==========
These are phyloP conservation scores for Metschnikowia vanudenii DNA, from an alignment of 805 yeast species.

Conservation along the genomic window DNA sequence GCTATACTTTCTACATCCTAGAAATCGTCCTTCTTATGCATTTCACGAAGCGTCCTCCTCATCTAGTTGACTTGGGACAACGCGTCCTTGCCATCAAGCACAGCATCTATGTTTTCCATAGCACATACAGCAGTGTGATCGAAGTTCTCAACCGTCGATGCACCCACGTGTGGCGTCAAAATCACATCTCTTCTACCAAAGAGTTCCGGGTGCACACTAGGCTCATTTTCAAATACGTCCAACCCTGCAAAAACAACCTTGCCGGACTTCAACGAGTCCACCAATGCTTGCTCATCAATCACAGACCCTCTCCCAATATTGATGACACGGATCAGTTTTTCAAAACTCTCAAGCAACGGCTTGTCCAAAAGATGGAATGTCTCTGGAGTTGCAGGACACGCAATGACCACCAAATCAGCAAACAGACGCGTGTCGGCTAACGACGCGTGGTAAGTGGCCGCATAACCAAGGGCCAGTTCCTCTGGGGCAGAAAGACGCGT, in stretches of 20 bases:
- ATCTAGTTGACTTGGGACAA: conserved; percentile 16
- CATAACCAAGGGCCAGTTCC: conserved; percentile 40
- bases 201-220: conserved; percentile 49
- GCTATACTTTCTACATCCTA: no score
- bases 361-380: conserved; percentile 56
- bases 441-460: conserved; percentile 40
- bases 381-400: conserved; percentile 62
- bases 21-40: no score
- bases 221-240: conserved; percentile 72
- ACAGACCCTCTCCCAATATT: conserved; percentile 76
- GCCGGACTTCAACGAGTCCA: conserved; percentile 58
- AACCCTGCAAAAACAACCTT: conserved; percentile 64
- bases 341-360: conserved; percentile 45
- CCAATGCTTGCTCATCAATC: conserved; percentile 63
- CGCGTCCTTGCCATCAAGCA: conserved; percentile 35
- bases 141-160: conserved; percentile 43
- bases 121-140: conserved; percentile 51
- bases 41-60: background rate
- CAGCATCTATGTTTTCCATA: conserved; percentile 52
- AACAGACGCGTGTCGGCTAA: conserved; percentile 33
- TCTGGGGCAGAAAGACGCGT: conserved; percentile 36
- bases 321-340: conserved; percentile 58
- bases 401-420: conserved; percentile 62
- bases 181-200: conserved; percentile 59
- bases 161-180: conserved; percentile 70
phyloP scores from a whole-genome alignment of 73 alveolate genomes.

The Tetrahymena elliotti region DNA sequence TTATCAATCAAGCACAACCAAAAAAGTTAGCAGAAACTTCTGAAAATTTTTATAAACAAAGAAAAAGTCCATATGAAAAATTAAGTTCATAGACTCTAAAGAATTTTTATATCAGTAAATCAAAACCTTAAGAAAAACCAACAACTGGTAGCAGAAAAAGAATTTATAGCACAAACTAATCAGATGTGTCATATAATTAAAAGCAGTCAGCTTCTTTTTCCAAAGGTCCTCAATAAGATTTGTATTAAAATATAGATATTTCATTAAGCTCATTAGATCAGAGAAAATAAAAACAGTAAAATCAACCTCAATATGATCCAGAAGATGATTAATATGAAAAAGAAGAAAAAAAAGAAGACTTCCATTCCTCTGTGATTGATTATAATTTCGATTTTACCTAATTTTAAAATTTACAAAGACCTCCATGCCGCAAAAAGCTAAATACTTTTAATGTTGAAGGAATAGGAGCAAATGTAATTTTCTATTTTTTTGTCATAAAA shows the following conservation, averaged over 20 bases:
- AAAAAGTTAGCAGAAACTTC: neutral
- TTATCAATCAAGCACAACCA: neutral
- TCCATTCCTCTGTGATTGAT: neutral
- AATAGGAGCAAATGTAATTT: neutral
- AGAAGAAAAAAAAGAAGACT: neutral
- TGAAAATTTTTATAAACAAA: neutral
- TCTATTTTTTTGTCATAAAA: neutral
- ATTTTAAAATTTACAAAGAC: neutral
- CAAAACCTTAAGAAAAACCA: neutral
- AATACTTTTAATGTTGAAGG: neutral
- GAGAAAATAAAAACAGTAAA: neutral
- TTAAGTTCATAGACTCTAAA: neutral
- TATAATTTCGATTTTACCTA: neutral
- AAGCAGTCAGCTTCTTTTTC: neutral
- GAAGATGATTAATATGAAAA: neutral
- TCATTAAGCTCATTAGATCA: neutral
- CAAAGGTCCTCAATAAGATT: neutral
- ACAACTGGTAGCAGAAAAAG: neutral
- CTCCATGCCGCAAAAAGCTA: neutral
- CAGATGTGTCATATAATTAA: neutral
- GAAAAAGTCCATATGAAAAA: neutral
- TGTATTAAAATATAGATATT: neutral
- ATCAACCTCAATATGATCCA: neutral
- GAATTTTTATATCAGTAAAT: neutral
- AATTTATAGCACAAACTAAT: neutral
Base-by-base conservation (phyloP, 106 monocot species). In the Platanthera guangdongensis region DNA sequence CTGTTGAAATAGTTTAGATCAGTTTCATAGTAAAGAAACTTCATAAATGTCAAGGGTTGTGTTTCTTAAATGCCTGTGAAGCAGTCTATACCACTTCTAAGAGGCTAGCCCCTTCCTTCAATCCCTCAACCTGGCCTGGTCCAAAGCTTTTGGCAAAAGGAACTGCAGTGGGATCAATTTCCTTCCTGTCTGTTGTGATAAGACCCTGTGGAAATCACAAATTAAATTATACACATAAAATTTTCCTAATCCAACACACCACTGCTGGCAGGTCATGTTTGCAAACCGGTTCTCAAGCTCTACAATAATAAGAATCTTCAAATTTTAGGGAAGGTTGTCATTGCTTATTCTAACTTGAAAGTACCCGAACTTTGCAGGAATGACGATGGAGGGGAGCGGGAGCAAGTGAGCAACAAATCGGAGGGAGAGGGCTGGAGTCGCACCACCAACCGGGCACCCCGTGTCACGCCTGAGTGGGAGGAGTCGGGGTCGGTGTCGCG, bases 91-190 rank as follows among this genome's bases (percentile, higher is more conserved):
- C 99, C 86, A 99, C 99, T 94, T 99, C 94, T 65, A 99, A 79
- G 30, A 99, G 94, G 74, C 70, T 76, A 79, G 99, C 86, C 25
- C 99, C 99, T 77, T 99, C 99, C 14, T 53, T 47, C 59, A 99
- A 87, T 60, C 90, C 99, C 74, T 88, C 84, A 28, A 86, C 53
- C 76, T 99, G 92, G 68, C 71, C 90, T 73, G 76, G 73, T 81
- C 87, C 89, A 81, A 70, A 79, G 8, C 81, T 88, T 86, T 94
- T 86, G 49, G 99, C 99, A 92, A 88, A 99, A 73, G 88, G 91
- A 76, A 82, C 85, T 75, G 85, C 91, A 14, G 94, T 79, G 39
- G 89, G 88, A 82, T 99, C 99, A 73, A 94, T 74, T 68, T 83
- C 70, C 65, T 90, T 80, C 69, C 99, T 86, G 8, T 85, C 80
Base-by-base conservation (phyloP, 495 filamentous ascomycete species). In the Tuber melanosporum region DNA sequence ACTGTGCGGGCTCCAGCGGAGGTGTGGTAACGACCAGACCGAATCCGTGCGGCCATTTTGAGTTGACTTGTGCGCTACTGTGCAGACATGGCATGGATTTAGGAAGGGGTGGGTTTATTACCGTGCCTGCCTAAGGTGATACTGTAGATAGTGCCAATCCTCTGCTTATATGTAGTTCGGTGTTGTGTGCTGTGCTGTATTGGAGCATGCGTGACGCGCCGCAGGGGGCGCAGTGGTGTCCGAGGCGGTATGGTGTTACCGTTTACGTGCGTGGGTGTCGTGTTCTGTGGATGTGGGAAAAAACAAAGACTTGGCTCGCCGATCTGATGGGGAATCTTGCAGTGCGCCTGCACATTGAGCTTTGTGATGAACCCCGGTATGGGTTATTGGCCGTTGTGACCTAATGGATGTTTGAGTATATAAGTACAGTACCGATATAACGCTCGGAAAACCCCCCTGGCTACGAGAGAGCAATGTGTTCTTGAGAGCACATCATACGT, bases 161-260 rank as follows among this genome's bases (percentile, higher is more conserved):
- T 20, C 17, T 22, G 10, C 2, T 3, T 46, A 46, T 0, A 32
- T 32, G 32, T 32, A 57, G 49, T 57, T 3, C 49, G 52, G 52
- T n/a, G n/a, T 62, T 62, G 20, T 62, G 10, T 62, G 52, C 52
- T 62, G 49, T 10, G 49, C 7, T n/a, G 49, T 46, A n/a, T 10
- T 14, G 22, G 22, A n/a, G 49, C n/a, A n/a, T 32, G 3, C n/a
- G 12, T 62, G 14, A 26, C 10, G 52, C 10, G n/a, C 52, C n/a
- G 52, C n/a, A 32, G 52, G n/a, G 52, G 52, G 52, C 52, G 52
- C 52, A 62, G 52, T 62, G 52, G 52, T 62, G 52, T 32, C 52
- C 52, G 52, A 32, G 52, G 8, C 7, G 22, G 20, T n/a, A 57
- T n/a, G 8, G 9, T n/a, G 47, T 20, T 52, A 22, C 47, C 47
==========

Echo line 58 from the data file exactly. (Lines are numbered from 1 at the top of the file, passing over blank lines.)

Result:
- C 99, C 99, T 77, T 99, C 99, C 14, T 53, T 47, C 59, A 99